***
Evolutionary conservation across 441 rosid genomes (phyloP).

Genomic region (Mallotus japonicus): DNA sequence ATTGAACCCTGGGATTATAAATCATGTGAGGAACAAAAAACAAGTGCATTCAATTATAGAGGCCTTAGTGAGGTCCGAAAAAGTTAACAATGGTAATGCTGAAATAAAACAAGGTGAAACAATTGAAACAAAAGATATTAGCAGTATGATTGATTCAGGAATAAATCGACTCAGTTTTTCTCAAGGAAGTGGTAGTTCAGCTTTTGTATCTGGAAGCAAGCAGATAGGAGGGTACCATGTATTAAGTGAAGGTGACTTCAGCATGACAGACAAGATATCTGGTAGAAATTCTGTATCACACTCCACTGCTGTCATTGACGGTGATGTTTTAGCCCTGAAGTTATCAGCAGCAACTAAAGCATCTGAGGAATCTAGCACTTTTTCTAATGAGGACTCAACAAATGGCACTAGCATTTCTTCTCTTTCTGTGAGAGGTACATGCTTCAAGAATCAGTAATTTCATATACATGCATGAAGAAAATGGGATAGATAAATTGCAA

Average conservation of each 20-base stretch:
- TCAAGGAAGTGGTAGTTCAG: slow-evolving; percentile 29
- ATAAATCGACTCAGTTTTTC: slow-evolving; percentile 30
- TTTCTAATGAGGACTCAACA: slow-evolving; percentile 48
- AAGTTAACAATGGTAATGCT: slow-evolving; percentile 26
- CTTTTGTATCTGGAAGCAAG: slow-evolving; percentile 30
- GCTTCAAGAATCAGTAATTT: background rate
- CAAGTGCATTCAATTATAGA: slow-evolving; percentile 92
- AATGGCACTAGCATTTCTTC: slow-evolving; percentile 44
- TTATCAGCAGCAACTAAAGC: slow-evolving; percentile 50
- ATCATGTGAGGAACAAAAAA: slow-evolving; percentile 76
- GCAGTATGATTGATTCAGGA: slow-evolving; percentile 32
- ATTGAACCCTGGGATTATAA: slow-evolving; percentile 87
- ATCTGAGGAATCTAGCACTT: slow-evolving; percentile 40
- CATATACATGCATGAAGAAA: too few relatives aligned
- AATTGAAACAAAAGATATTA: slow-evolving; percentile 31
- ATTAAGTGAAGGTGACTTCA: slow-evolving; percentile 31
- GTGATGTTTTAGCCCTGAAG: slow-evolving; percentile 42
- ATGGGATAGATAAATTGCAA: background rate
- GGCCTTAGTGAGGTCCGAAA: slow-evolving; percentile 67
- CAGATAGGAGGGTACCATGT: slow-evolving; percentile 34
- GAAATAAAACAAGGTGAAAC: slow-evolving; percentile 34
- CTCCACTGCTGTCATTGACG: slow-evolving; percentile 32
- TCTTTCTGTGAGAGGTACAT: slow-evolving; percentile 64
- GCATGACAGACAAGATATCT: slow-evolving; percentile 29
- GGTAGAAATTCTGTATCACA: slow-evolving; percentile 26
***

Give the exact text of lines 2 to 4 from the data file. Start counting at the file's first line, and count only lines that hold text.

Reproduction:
Genomic region (Mallotus japonicus): DNA sequence ATTGAACCCTGGGATTATAAATCATGTGAGGAACAAAAAACAAGTGCATTCAATTATAGAGGCCTTAGTGAGGTCCGAAAAAGTTAACAATGGTAATGCTGAAATAAAACAAGGTGAAACAATTGAAACAAAAGATATTAGCAGTATGATTGATTCAGGAATAAATCGACTCAGTTTTTCTCAAGGAAGTGGTAGTTCAGCTTTTGTATCTGGAAGCAAGCAGATAGGAGGGTACCATGTATTAAGTGAAGGTGACTTCAGCATGACAGACAAGATATCTGGTAGAAATTCTGTATCACACTCCACTGCTGTCATTGACGGTGATGTTTTAGCCCTGAAGTTATCAGCAGCAACTAAAGCATCTGAGGAATCTAGCACTTTTTCTAATGAGGACTCAACAAATGGCACTAGCATTTCTTCTCTTTCTGTGAGAGGTACATGCTTCAAGAATCAGTAATTTCATATACATGCATGAAGAAAATGGGATAGATAAATTGCAA

Average conservation of each 20-base stretch:
- TCAAGGAAGTGGTAGTTCAG: slow-evolving; percentile 29